Falstaff was playing in Studio 1 upstairs while we were in the basement Studio 2. I've been there often enough to know how that works and so I got my preferred seat in the centre of the front row.

The Invited is a slow brooding piece in which lots of things are suspected but little is certain. The setting, a world at war, is real but are there really Greek gods in the trees?, is one of the sisters pregnant?, is the ex-housekeeper a witch?

These possibilities were explored in a series of long conversations. These were mostly between the two sisters with the ex-housekeeper forcing her way in sometimes. The conversations were intense and passionate which made the music intense and passionate too. There was always something interesting happening musically as it kept changing pace and melody. Within that the music kept to the constant tone of despair, loss and misery that the story demanded, punctuated with a few moments of hope that the gods will return and make things better again.

It is the memory of the mood that persists with me. It was not unlike Tristan und Isolde in that respect, not much actually happens but it happens beautifully. The exception was the ending which was dramatic, It answered some of the questions but tantalisingly left many of them still as questions.

A story about passions needs passionate performers who can both sing and act their emotions convincingly and poetically. All three performers, Emma Häll, Sarah Minns and Miriam Sharrad, were excellent.

Again my lack of musical knowledge and vocabulary mean that I struggle to describe just how good The Invited was. What I can say with absolute certainty is that I loved it again and I loved it even more than I did the first time I saw it.

15 August 2015

LoudShirts at the Fox and Duck were a lot of fun

I do not write about all the bands that I see at the Fox and Duck simply because I do not have the time to do so and also while most of them are entertaining enough some of them do not offer much to write about. LoudShirts were different.

They were an unknown quantity to me, otherwise I would have gone earlier, and I did my usual thing of turning up around 10pm for the last couple of hours. As I approached the pub I could hear them playing Deep Purple's Mistreated, a song I love but probably had not heard for thirty years or more. A great start to the evening with what turned out to be the last song in the first half of their set.

The interval gave me the chance to say hello to a couple of the Fox and Duck regulars (e.g. Lynsey, Dave and Sue) and also to a couple of new people (Tracie and Cherylanne). I took the opportunity to quaff a few quick Doombars as the walk there had made me thirsty and they were on good form that night.

The second half of LoudShirts' set was as interesting and lively as the first with songs ranging from the Mighty Quinn to Play that Funk Music. There were a few more of my favourites too and, I hate to admit it, the combination of the good music, the alcohol and the lively atmosphere got me dancing to a few of them. I am even sadder to admit that one of my new friends though to celebrate this by taking a photo. I am not going to admit where you can find it online.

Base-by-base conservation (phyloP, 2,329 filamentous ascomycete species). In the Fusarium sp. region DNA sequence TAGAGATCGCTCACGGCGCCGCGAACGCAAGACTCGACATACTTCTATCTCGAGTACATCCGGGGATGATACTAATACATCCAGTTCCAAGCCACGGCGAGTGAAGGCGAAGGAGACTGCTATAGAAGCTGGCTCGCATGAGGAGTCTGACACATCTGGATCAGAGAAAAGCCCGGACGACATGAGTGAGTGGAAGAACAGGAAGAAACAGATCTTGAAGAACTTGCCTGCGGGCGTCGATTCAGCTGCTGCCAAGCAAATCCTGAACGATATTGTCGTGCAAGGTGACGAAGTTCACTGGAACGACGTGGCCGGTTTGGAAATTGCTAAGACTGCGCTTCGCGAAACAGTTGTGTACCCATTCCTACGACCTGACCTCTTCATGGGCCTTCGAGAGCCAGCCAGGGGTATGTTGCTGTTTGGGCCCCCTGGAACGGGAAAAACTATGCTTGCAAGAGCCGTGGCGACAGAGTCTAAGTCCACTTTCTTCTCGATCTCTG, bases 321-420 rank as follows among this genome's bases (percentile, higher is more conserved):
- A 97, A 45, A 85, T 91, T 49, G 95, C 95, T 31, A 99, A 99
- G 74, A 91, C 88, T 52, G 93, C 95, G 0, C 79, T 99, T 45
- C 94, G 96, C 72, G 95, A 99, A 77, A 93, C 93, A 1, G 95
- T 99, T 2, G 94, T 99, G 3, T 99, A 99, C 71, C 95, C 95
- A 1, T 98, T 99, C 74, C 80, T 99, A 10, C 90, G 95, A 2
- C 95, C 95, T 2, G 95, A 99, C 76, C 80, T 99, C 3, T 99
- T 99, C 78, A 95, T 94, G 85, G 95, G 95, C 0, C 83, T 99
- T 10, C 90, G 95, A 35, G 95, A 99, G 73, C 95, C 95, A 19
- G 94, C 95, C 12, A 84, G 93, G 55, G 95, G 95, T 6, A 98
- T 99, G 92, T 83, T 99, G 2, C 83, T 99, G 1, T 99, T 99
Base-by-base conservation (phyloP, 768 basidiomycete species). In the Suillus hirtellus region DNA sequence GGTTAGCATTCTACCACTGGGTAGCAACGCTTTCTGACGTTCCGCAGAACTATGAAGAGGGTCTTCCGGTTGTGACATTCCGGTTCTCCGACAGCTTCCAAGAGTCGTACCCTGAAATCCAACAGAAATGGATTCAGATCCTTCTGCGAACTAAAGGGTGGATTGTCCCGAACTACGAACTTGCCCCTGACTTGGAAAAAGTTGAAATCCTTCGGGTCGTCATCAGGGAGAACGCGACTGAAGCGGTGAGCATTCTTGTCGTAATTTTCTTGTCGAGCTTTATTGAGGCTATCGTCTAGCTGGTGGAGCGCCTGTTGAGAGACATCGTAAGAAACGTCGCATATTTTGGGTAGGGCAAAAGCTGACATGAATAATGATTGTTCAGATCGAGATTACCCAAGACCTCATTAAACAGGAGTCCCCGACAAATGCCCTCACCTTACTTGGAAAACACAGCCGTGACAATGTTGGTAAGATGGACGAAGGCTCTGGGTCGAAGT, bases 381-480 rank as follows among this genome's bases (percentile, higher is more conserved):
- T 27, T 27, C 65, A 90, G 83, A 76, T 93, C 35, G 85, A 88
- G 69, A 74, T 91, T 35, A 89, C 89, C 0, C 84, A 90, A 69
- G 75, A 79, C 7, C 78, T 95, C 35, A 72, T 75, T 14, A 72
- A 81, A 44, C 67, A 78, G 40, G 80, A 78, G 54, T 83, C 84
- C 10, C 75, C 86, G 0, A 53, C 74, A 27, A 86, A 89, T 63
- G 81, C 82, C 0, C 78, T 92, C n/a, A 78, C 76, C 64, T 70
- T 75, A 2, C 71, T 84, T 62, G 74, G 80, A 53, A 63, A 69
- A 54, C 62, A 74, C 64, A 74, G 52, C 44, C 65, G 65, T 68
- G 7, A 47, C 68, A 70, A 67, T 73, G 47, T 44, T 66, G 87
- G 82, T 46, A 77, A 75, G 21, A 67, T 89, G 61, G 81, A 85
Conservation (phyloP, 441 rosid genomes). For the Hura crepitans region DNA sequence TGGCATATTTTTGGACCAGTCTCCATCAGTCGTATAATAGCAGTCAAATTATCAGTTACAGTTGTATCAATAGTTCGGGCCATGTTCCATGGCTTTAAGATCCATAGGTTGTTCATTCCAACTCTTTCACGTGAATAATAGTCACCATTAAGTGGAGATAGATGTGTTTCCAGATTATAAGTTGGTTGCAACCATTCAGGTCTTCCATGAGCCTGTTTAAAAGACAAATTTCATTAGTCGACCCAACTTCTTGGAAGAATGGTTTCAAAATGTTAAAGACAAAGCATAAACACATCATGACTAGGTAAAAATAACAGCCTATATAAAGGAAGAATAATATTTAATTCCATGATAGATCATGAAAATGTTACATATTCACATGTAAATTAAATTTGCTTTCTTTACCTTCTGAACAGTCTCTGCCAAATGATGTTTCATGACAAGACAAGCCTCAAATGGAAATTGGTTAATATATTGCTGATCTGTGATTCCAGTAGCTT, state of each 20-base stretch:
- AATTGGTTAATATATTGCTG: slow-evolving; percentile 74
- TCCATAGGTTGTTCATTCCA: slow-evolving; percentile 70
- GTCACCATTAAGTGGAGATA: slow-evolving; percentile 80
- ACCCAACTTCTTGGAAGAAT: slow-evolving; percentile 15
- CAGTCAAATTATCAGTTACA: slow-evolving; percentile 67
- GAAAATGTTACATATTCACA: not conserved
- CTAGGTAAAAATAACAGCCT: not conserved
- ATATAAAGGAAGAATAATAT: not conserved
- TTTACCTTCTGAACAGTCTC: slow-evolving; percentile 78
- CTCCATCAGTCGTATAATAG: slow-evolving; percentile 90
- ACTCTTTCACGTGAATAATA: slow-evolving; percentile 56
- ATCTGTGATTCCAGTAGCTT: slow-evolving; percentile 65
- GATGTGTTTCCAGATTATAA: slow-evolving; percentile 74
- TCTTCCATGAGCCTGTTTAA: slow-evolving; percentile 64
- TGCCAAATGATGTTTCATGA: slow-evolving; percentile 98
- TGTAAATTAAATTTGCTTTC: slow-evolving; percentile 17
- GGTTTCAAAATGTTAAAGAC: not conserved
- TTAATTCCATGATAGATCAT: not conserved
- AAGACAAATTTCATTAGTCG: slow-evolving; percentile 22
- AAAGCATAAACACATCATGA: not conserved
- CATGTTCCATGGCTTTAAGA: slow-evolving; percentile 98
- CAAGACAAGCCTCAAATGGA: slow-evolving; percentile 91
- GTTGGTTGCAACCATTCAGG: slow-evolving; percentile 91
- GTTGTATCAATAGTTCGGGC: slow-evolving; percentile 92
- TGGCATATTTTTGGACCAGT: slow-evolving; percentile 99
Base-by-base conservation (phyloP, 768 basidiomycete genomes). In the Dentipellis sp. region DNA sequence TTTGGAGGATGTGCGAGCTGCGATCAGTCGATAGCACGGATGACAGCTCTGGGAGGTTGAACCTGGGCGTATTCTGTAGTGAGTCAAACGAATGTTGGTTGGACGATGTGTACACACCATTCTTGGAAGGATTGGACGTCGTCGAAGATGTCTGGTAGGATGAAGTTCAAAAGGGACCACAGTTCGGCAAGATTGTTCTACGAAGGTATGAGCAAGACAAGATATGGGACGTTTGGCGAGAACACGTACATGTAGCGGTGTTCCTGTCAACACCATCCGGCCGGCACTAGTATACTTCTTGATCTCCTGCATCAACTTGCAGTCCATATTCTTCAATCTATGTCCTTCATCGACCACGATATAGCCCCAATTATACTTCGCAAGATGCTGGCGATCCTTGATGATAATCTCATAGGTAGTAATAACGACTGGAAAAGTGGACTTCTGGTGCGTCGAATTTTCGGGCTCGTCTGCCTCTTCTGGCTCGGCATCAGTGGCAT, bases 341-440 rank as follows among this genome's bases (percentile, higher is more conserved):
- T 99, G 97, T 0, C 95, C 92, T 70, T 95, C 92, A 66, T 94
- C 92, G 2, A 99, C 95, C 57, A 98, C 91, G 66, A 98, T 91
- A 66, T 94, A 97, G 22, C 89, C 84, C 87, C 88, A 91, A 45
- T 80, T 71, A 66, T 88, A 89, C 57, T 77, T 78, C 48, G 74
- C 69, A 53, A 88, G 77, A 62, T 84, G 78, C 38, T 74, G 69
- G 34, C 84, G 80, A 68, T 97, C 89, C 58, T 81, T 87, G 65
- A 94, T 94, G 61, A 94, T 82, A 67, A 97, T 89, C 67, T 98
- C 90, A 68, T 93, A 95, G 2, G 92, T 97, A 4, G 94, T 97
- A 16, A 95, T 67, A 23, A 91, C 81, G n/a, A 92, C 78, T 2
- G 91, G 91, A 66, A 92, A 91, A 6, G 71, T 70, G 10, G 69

It was an evening of simple pleasures, friends, music and beers, and it was a great evening too.

1 August 2015

Sylvie Guillem's Life in Progress at the London Coliseum

Sylvie Guillem's Life in Progress was her world-wide farewell and while it was sad to see her leave the stage after so many years it was also a worthy celebration of a great talent that still shone brightly.

I wanted to go because I have loved her dancing ever since I was a season ticket holder at the Royal Ballet in the late 80s. It was my last chance to see her and my last chance to say "thank you" by being there.

It was billed as a Sadler's Wells event but was staged at the London Coliseum, presumably because it was bigger. I surprised myself by being able to get a front row seat in the Balcony (the uppermost of four levels) for the bargain price of £20. I chose the seat not for the price but for the view, it was some distance from the stage but for dance (and opera) I prefer to be able to see the whole stage, not just the front of it.

I was not sure how much Sylvie I was going to see and was deliriously happy that she did so much. It was easy to forget that she was fifty years old, especially when she did her trade-marked vertical leg trick.

The performance was also pleasingly longer than I expected. Some dance that I have seen recently has been something like two 25 minutes half, understandable given the physical effort involved, so I was delighted to see four pieces.

The evening opened with a Sylvie solo performed with live musicians on stage half-hidden behind netting. It was poetically choreographed by Akram Khan. The next piece was strange, and I like strange, but was a duet with two men and I was there to see Sylvie. The third piece was a lovely duet with Sylvie and Emanuela Montanari, the first piece she had ever done with another woman. This was choreographed by Russell Maliphant so it was no surprise that I liked it.

After the break came the biggest and best surprise of the evening. Syvlie performed Mats Ek’s solo piece Bye which I had seen her do two years previously on her 6000 Miles Away tour. I loved it then and I loved it (at least) as much this time. It was a fitting end to a fantastic show and a glorious career.